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Emigration is when someone leaves their home country and moves to live in a different country. During the Great Hunger, many Irish people left Ireland for good. People emigrated for many reasons. Some left because there was not enough food, and others because their landlord had evicted them. Many landlords evicted their tenants to avoid paying for their care. Some of these landlords also paid to put the Irish living on their land on a boat headed for the United States, Australia, England or Canada.
Included in this Lesson Plan:
 Background historical information
 Background primary source documents and activities related to Irish emigration in the 19th century
 A Pack Your Suitcase worksheet which can be used individually or for a group
activity, and requires some math and discussion, and recording with a pencil
 A comparison of 19th century and modern US immigration
 A model citizenship test

Subject:
Elementary Education
Reading Informational Text
Social Studies
Civics and Government
U.S. History
World History
Material Type:
Activity/Lab
Author:
Ireland's Great Hunger Mueseum
Date Added:
08/04/2022
The Preamble to the US Constitution, the Pledge of Allegiance, and the Declaration of Independence
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This unit is part of Gilder Lehrman’s series of Common Core State Standards–based teaching resources. These units were developed to enable students to understand, summarize, and analyze original texts of historical significance. Through a step-by-step process, students will acquire the skills to analyze any primary or secondary source material.

Over the course of three lessons the students will analyze text from three documents defining American democracy: the Preamble to the United States Constitution, the Pledge of Allegiance, and the second section of the Declaration of Independence. Understanding these three texts is an essential part of understanding American ideology and citizenship. Students will closely analyze these sources and use textual evidence to draw their conclusions and present their understanding as directed in each lesson.

Subject:
Education
Elementary Education
Social Studies
Civics and Government
U.S. History
Material Type:
Activity/Lab
Author:
Gilder Lehrman Institute of American History
Tim Bailey
Date Added:
06/30/2022
Recollection Wisconsin Lesson plans and ideas for Educators
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Recollection Wisconsin brings together digital cultural heritage resources from Wisconsin libraries, archives, museums and historical societies and shares them with the world in partnership with the Digital Public Library of America. The webpage provides different 4-8ideas for teaching about Wisconsin history.

Subject:
Elementary Education
Reading Informational Text
Social Studies
American Indian Studies
Civics and Government
U.S. History
Material Type:
Activity/Lab
Author:
Recollection WIsconsin
Date Added:
07/18/2022
Relations Between Native Americans and White Colonizers in Wisconsin Wisconsin Historical Society Citizen Petition and Access Project
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In this lesson, students will understand some of the struggles and prejudices Native Americans faced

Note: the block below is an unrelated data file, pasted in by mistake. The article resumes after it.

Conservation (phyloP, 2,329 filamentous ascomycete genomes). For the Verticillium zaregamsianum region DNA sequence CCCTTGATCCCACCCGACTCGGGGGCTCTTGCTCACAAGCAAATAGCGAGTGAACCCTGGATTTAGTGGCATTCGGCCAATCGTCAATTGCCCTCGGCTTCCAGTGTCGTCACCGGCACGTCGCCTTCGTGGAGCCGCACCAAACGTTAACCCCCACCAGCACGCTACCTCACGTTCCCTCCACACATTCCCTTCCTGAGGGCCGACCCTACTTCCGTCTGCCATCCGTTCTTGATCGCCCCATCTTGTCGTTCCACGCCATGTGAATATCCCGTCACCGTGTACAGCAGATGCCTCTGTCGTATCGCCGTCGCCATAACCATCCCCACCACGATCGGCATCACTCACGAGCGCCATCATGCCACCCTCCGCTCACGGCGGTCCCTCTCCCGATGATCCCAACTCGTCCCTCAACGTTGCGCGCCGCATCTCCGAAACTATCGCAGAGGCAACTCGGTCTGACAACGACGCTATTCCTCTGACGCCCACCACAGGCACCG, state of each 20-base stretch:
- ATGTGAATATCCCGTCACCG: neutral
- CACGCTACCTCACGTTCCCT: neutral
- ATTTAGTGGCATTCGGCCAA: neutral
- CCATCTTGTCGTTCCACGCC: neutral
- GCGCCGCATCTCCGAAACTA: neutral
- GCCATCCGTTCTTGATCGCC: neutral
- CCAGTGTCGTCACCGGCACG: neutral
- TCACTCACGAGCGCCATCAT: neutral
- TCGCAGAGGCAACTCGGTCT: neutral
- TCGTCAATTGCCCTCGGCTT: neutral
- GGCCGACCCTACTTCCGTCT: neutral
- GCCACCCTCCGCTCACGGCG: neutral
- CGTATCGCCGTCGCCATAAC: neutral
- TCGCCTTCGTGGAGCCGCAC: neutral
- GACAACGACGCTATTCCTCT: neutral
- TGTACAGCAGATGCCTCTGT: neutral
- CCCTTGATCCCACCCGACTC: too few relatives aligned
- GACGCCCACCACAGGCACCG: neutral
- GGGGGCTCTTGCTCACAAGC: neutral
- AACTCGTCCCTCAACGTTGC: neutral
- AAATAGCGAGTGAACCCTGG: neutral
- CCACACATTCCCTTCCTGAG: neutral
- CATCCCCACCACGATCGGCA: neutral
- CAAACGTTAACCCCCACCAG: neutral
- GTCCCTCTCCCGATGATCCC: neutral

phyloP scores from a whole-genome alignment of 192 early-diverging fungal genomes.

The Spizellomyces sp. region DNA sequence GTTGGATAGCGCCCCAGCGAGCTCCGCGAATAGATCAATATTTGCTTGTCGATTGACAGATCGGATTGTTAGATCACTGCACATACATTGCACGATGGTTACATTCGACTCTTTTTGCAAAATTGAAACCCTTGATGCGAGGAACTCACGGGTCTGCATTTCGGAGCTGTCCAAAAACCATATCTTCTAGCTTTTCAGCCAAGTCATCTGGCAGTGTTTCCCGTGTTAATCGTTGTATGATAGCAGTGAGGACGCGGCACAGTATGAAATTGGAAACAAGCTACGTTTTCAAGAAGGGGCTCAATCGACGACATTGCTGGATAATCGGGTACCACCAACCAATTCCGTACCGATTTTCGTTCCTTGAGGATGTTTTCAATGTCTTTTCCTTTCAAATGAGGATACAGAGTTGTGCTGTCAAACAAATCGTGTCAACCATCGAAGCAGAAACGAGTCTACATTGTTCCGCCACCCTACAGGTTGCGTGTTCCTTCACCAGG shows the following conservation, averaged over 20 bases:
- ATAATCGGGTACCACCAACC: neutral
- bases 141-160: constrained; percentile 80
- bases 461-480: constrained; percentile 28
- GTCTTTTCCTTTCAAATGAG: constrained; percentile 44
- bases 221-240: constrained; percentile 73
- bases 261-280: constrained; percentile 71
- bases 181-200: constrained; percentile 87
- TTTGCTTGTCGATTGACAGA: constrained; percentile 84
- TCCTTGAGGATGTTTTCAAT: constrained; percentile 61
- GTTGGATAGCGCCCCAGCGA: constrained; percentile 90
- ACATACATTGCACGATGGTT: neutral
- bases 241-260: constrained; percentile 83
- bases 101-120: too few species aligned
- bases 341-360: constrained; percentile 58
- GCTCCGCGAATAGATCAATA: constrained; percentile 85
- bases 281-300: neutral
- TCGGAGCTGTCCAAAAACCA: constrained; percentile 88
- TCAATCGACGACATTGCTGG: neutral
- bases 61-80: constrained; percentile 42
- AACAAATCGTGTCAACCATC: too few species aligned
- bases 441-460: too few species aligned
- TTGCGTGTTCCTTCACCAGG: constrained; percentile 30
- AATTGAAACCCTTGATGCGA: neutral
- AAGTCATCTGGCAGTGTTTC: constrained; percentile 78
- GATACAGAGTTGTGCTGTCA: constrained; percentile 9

in 19th-century Wisconsin. They will also be able to articulate the various concerns expressed in 19th-century
petitions as they relate to the Native American relationship with white Colonizers.

Note: Primary source materials such as petitions, letters, and diaries capture history as it happened, and
many customs, terms, social mores, and attitudes that are considered offensive now were
commonplace at the time. Please read through the primary source material before assigning it to
your class.

Subject:
Education
Elementary Education
Social Studies
American Indian Studies
Civics and Government
U.S. History
Material Type:
Activity/Lab
Author:
Wisconsin Historical Society
Date Added:
06/29/2022
What Was Columbus Thinking?
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Most students recognize the name Christopher Columbus. They may be aware that his voyages ushered in the first period of sustained contact between Europeans and the Americas and its people. They may not know, however, why Columbus traveled to the New World or what happened to the native people he encountered.

In this lesson, students read excerpts from Columbus's letters and journals, as well as recent considerations of his achievements. Students reflect on the motivations behind Columbus's explorations, his reactions to what he found and the consequences, intended and unintended, of his endeavor.

Subject:
Elementary Education
Reading Informational Text
Social Studies
American Indian Studies
World Cultures
World History
Material Type:
Activity/Lab
Author:
EdSiteMent
Date Added:
07/31/2022
Women’s Suffrage in the United States – Teach a Girl to Lead
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The goal of this module is to provide resources and information about the history of women’s vote in the U.S. Looking at the women’s suffrage movement provides a framework for exploring the changing role of women in politics and society in the 19th and 20th centuries. The history of suffrage offers an opportunity to examine women’s roles at critical points in the nation’s history, and to think about the impact of women’s voting behavior on politics in our time.
Activities and discussion questions are designed to explore the changing role of women in society and in politics. The module includes ideas for developing lessons on women’s suffrage and integrating the issue of suffrage into lessons on US history and politics, and to consider the impact of full suffrage on politics and society today.

Subject:
Elementary Education
Social Studies
Civics and Government
Gender Studies
U.S. History
Material Type:
Activity/Lab
Author:
Rutgers Eagleton Instutue of Poltics Teach a Girl to Lead
Date Added:
08/02/2022